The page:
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Papers: 20 Apr 2024 - 26 Apr 2024

2024 Apr 08



12/15-Lipoxygenases mediate neuropathic-like pain hypersensitivity in female mice.


Brown B, Chen I, Miliano C, Murdaugh LB, Dong Y, Eddinger KA, Yaksh TL, Burton MD, Buczynski MW, Gregus AM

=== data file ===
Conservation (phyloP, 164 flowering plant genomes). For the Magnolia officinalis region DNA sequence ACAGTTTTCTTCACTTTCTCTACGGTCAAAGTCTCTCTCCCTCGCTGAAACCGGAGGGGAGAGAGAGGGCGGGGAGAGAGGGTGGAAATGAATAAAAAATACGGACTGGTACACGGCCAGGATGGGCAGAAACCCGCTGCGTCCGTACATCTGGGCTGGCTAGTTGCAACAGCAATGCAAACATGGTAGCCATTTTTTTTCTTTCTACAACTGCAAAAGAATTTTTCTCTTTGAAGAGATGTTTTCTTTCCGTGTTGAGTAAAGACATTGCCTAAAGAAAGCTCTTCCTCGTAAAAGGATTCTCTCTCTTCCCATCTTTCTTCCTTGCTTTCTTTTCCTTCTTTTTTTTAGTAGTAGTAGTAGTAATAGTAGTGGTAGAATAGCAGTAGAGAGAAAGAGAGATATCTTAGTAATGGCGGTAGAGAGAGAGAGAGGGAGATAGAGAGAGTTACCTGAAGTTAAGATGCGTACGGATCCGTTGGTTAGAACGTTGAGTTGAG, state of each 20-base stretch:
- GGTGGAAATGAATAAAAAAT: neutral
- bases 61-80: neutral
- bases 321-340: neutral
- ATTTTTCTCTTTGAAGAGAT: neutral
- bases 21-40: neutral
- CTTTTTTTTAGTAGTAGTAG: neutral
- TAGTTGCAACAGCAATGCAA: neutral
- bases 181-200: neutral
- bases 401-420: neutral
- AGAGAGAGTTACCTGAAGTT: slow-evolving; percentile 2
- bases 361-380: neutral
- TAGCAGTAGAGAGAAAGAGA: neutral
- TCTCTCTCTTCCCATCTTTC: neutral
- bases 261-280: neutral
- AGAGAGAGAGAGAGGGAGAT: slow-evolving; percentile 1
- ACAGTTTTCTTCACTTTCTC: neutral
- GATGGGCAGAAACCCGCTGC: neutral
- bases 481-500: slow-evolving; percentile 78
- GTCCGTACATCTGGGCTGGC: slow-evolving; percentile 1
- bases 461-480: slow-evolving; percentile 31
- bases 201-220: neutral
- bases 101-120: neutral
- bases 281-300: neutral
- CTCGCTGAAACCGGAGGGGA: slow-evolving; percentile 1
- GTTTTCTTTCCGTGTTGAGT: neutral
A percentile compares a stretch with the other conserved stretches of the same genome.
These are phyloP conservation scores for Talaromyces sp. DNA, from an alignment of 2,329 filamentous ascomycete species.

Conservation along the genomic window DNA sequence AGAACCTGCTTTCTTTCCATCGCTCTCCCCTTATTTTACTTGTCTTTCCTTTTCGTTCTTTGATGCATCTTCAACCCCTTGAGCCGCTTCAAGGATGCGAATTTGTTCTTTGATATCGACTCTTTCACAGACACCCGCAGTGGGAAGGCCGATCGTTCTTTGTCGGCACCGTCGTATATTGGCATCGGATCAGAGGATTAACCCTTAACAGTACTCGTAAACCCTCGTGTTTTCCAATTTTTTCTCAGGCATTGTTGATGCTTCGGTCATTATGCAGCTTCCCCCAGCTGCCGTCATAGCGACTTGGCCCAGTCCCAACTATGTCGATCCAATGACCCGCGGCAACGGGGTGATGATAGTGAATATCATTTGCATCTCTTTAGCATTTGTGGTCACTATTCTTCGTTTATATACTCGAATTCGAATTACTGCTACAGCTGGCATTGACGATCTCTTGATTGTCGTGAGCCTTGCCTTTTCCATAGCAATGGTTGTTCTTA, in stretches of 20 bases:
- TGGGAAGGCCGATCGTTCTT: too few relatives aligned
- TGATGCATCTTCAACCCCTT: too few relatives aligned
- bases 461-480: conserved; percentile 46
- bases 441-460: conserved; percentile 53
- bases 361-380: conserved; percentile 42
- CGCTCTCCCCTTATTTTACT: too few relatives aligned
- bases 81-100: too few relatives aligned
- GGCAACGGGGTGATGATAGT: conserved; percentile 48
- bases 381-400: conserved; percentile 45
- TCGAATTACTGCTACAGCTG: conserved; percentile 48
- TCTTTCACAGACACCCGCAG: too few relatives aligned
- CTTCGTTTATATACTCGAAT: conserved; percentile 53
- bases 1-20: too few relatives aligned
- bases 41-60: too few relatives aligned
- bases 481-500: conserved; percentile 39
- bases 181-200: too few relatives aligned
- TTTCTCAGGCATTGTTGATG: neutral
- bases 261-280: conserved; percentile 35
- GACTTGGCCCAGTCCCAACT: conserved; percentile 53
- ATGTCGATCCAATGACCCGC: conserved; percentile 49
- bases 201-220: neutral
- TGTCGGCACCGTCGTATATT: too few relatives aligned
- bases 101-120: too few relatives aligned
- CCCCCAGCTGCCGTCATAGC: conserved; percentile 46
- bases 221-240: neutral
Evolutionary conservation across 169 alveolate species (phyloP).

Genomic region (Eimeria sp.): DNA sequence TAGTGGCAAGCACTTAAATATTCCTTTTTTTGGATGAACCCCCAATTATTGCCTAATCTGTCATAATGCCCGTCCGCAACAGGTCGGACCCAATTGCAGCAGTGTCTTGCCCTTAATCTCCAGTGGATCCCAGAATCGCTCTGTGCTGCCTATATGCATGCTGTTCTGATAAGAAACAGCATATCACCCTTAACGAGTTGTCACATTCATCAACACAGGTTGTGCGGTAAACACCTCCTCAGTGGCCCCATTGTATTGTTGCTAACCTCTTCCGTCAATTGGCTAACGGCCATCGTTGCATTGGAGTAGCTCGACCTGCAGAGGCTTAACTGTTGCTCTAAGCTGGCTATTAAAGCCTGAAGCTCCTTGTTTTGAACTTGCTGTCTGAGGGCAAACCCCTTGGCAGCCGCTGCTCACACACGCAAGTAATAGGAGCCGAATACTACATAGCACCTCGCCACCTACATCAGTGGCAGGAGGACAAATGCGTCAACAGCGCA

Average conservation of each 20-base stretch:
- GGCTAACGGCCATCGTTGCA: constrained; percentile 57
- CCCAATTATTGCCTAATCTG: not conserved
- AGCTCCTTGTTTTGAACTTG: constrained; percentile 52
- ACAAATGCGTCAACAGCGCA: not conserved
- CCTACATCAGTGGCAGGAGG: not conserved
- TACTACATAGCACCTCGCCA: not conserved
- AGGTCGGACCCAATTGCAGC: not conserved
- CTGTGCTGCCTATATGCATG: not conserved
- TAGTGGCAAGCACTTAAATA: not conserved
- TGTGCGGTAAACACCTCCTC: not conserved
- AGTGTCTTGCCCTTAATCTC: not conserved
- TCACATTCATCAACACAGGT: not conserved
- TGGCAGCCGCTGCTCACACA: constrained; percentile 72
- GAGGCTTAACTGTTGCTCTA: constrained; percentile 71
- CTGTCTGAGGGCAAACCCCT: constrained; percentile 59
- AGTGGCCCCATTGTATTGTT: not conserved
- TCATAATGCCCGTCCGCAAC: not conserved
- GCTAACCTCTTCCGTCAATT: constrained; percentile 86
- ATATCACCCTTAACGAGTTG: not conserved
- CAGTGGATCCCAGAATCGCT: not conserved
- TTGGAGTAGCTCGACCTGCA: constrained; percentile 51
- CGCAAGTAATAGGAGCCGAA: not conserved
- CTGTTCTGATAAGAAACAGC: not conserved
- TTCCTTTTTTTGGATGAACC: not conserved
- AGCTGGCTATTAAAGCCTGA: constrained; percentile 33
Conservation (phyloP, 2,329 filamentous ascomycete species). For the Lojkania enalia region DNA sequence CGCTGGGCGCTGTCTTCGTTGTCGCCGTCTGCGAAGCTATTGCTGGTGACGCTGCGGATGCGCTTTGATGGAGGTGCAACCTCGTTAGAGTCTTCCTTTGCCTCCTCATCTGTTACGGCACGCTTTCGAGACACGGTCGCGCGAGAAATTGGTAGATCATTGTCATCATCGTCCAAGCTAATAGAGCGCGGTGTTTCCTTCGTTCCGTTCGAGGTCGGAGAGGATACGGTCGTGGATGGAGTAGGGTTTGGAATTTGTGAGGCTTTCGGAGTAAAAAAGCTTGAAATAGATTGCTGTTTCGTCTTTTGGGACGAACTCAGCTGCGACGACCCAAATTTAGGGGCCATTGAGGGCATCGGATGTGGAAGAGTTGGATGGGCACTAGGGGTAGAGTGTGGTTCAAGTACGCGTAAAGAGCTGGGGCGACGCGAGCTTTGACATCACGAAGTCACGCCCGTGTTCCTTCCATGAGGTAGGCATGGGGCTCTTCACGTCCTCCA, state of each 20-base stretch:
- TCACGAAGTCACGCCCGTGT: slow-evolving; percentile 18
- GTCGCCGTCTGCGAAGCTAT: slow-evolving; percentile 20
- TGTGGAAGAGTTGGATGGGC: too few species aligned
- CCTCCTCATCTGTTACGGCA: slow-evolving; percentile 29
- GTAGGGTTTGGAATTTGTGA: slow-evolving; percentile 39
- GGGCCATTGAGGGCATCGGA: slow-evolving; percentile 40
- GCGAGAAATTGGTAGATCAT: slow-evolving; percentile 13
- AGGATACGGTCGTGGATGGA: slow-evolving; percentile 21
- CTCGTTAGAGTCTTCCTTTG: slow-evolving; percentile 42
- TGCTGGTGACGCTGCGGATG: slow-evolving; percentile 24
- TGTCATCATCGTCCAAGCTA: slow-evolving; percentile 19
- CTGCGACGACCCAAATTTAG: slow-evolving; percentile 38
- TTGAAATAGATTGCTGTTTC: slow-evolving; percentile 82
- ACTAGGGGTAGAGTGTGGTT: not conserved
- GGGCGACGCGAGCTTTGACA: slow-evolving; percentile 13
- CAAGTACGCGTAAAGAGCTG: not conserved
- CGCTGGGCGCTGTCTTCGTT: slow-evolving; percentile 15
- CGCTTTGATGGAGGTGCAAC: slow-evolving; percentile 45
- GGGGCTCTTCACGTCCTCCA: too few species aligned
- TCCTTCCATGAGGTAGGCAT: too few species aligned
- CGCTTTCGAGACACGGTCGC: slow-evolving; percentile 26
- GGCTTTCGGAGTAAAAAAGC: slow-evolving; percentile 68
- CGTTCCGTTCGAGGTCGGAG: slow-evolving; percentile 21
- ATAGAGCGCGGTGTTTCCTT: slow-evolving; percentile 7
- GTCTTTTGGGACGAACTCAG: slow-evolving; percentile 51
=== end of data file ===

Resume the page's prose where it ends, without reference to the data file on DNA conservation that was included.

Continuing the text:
It is estimated that chronic neuropathic pain conditions exhibit up to 10% prevalence in the general population, with increased incidence in females. However, nonsteroidal inflammatory drugs (NSAIDs) are ineffective, and currently indicated prescription treatments such as opioids, anticonvulsants, and antidepressants provide only limited therapeutic benefit. In the current work, we extended previous studies in male rats utilizing a paradigm of central Toll-like receptor 4 (TLR4)-dependent, NSAID-unresponsive neuropathic-like pain hypersensitivity to male and female C57BL/6N mice, uncovering an unexpected hyperalgesic phenotype in female mice following intrathecal (IT) LPS. In contrast to previous reports in female C57BL/6J mice, female C57BL/6N mice displayed tactile and cold allodynia, grip force deficits, and locomotor hyperactivity in response to IT LPS. Congruent with our previous observations in male rats, systemic inhibition of 12/15-Lipoxygenases (12/15-LOX) in female B6N mice with selective inhibitors – ML355 (targeting 12-LOX-p) and ML351 (targeting 15-LOX-1) – completely reversed allodynia and grip force deficits. We demonstrate here that 12/15-LOX enzymes also are expressed in mouse spinal cord and that 12/15-LOX metabolites produce tactile allodynia when administered spinally (IT) or peripherally (intraplantar in the paw, IPLT) in a hyperalgesic priming model, similar to others observations with the cyclooxygenase (COX) metabolite Prostaglandin E (PGE ). Surprisingly, we did not detect hyperalgesic priming following IT administration of LPS, indicating that this phenomenon likely requires peripheral activation of nociceptors. Collectively, these data suggest that 12/15-LOX enzymes contribute to neuropathic-like pain hypersensitivity in rodents, with potential translatability as druggable targets across sexes and species using multiple reflexive and non-reflexive outcome measures.